Nottingham Trent University students tackle inner city decay
Around 200 students from Nottingham Trent University’s School of Architecture, Design and the Built Environment have participated in a scheme to develop ideas for the regeneration of Nottingham city centre.
The architecture, architectural technology, landscape and design students have made suggestions to a board that included Nottingham City Council and local planners and designers on how some streets, alleyways and associated buildings in the city centre could be better developed.
The scheme was a collaboration with Nottingham City Council as part of the university department’s annual ’project week’ in February.
The students formed 10 so called companies with third year students acting as managers, second year students as designers, and first year students implementing the ideas.
Originally, the idea was to focus on the historic alleyways and arcades, but this was widened to include streets and squares, particularly where the alleyways emerged. Consequently, they could look at buildings, spaces, roads and landscape features.
Their first task was to try to establish what was already there; to review the quality and value of the environment within their own areas. In total five areas were identified in conjunction with the planners.
Through this analysis the students were challenged to see what ideas they could come up with to make short-term and longer-term proposals. This could range from a new tree to demolition of buildings. The teams surveyed and evaluated a number of areas and came up with ideas that were realistic and achievable.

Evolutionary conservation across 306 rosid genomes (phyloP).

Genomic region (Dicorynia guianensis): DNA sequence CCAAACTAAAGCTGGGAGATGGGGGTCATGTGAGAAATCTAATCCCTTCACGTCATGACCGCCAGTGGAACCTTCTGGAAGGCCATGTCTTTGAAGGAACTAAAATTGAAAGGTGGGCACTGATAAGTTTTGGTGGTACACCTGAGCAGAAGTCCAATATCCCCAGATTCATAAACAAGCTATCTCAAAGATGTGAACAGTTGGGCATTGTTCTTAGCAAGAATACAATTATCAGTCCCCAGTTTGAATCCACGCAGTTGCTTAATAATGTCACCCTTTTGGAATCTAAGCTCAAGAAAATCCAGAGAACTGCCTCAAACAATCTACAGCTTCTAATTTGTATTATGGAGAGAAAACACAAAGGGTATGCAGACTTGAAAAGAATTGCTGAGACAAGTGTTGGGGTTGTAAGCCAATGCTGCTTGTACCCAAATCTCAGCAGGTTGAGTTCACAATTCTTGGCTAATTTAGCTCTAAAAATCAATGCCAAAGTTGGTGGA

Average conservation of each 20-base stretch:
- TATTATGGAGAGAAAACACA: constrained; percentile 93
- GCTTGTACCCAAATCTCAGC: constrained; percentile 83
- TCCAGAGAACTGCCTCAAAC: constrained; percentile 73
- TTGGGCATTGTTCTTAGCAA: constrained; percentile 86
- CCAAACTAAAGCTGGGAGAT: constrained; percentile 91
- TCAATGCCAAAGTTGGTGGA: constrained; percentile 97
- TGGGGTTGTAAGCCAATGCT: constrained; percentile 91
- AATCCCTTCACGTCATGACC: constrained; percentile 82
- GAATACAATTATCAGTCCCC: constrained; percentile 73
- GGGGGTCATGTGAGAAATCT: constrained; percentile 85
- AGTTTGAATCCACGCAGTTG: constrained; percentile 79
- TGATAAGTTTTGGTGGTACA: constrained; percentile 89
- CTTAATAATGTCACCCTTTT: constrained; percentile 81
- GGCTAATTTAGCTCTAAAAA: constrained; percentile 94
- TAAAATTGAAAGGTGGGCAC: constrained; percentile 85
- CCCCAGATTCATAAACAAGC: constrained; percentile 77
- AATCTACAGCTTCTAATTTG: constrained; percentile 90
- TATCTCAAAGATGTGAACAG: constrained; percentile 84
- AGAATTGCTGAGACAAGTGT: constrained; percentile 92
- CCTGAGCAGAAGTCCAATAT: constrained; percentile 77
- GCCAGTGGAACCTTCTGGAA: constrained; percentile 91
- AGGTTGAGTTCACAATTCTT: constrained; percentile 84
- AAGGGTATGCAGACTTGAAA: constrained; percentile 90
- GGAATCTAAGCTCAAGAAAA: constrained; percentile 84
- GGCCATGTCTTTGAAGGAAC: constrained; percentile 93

Gavin Tunstall, programme leader in Architectural Technology at the university, says some of the ideas could work also as short-term solutions.He believes the current economic climate may have put a hold on some of the longer term regeneration proposals, but adds: “we hope the board will take some of the ideas with them.”
Locations examined included Upper Parliament Street, Lower Parliament Street, Stoney Street, Kings Street, Queen Street, St Peter’s Gate, Goosegate, Woolpack Lane and the Old Market Square.
The ideas generated included
• Demolition of buildings or part buildings to widen access or create new spaces
• Re-landscaping existing squares to create opportunities for new activity
• Creation of new through routes linking streets and alleyways together
• Introduction of murals
• Introduction of green walls and roofs
• New street lighting and floodlighting schemes
• New glass lifts at some changes of level
• Change of use to some areas to introduce activity
• Development of some focal point buildings as better landmarks
• Repaving areas, particularly to indicate flow patterns
As many as 95% of the students participated in the scheme.
“This year is particularly poignant given the impact the current recession is having on the retail outlets in the city centre.Many shop units are now empty and proposed redevelopment and refurbishment plans are being put on hold or maybe postponed indefinitely,” Tunstall says.
The project was so timely that a couple of ex-chief planning officers turned up at the exhibition, together with the planner currently reponsible for the city’s urban design guide.